Thomas Weisel Partners
, the new boutique investment bank started by
founder Thom Weisel, has added two more research analysts to its growing stable.
Faye Landes, for the past two years the No. 1 textile, apparel and footwear analyst according to
, has left
Salomon Smith Barney
to join Weisel's firm, starting today. In addition, Christopher Vroom has left his post at
BT Alex. Brown
, where he covered retail growth stories such as
, to join Weisel. Vroom, who will work at the firm's San Francisco headquarters, will follow electronic retailers in addition to some more traditional names.
Landes is joining three other new research hires in the firm's New York office. Paul Knight, also from Salomon, recently joined as a senior analyst covering applied technology; Perry Boyle, who was a BT Alex. Brown equity research managing director, tracks business services; and James Savage, formerly a BT Alex. Brown managing director covering electronics manufacturing, covers technology.
The additions bring the total number of senior research analysts to 15, says Ned Zacher, Weisel's director of research. He adds that the company now has about 200 employees, of whom 60 are partners. Plans call for hiring about 50 more people, including five partners.
On the research side, Zacher has raised eyebrows by luring talent from some of the larger Wall Street firms, something of a surprise given the new firm's emerging-growth focus. While he says half of the firm's partners hail from
, an independent boutique until it was snapped up in 1997 by
, the other half come from some of Wall Street's giants.
"We haven't missed in terms of getting someone we've really been after," he says, noting that the firm's partnership structure is a big draw. All senior analysts are partners, which means they take home $60,000 in salary and share in the firm's operating profits. "That's the basis of how we're recruiting people," he says.
That was a big draw for Vroom, who says the opportunity to build a new business in a partnership culture prompted him to leave BT Alex. Brown after 12 years of running the firm's retail practice.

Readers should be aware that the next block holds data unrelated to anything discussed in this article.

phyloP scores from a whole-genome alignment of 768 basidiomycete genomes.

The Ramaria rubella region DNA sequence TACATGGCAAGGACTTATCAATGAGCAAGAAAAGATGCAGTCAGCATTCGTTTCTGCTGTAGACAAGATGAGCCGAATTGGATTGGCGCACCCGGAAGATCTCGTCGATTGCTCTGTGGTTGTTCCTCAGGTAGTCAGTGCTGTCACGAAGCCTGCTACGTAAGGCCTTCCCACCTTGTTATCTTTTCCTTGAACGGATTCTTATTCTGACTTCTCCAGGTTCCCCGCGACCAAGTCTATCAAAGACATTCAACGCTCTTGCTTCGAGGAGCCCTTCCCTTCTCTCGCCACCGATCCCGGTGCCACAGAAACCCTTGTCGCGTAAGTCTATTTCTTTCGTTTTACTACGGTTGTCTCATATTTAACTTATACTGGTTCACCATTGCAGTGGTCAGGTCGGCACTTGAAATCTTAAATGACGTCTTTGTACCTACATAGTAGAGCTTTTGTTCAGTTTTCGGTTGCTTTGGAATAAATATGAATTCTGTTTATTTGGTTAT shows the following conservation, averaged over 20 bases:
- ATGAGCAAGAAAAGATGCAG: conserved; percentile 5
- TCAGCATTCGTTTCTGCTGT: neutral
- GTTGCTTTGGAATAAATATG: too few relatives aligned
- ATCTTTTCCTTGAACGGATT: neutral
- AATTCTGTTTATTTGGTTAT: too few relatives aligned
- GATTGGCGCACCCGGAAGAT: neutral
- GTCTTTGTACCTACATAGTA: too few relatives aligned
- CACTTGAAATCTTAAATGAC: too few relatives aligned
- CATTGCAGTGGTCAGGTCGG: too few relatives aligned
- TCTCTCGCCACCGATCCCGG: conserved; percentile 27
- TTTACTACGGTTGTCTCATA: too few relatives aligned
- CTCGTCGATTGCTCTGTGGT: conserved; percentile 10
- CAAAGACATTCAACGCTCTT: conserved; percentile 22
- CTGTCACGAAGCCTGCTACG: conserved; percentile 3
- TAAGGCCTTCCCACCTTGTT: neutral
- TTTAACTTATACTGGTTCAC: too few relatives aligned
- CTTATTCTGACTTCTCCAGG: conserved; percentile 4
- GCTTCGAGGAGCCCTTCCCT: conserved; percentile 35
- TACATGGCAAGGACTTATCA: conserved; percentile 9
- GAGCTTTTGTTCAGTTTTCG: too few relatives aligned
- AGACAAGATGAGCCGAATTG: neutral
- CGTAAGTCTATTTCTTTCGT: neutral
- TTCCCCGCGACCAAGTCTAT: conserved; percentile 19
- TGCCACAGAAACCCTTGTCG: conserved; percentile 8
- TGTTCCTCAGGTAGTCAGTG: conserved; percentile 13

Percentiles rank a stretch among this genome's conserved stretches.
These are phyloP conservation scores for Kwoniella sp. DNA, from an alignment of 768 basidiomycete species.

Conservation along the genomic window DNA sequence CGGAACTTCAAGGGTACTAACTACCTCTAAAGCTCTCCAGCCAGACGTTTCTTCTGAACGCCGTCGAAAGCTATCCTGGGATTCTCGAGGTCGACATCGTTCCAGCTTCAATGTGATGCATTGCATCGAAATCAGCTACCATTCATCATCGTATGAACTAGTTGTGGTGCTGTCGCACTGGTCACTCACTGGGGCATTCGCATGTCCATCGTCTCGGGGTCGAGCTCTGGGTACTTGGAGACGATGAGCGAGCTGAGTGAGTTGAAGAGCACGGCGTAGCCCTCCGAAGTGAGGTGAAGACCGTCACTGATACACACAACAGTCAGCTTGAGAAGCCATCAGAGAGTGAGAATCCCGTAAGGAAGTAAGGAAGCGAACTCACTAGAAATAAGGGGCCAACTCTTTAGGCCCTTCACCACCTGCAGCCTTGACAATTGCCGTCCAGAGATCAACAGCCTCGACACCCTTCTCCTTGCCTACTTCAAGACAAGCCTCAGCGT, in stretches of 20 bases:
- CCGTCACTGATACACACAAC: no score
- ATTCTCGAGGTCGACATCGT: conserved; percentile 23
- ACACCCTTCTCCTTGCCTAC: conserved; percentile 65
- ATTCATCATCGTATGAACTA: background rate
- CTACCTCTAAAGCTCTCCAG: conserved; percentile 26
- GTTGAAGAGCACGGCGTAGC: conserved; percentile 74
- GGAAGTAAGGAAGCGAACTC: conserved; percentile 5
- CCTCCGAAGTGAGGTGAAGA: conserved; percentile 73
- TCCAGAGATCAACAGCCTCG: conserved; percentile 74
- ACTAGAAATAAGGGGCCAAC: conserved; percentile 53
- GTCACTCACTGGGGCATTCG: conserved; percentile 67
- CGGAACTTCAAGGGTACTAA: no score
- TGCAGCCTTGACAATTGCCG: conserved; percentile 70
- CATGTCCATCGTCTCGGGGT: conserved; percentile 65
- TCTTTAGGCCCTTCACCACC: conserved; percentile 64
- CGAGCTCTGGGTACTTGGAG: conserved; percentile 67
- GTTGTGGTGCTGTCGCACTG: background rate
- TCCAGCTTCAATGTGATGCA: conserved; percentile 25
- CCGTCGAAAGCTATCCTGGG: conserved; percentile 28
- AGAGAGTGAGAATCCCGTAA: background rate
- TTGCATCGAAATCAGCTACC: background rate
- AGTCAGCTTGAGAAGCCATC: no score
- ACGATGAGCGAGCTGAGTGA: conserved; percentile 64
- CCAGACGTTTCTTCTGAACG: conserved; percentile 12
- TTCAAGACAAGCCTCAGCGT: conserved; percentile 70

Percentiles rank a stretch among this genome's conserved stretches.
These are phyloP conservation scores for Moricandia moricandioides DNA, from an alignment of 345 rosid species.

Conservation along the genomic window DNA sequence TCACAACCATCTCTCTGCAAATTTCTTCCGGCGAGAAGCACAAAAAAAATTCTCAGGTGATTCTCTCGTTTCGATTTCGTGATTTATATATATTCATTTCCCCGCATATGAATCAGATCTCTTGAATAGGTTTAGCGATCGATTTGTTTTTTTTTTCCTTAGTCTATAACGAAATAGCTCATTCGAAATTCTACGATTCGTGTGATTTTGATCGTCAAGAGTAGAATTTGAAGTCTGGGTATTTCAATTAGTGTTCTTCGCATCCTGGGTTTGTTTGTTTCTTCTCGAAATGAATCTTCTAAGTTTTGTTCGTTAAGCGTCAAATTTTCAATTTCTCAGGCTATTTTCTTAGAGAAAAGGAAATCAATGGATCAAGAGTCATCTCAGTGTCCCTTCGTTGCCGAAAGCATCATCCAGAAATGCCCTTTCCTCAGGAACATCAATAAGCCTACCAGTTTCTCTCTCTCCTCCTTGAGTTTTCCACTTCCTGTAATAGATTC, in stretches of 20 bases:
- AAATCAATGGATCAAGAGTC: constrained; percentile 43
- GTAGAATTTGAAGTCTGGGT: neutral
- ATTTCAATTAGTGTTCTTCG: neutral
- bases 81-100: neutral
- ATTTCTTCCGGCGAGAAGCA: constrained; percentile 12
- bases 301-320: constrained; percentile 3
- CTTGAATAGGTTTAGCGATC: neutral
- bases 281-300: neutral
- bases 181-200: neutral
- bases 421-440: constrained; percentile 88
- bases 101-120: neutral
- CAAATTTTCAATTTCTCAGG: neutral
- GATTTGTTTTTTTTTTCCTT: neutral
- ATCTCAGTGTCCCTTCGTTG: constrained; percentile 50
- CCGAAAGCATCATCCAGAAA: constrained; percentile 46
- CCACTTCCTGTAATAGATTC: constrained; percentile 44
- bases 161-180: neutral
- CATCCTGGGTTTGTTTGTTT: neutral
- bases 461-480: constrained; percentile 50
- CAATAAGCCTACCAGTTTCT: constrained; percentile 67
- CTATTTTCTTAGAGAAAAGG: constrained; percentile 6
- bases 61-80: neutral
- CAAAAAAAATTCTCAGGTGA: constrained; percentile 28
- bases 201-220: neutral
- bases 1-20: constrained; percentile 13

The chance to own a piece of a start-up also enticed Landes, although, she says, "I've been very happy at Salomon." Landes wanted to cover more growth-oriented companies at a time when entrepreneurs are flourishing, too.
Landes has made a name for herself with solid calls at Salomon Smith Barney over the last few years. She was one of the first analysts to make the connection that casual Fridays would spur business at companies like
. Perhaps her most notorious call was downgrading
in the spring of 1997 after returning from a trip to the Far East, where she learned the sneaker giant was planning to trim production. Even though Nike executives disagreed with her conclusions at the time, her instincts proved prescient for the athletic industry, which has suffered setbacks for the past 20 months or so.
"Everything I've done has been focused on out-of-the-box research," says Landes.
Skeptics question whether Landes will be able to maintain that level of independent thinking at a small firm that depends on investment banking business for its lifeblood. But Landes quips: "Investment banking is part of the world we live in."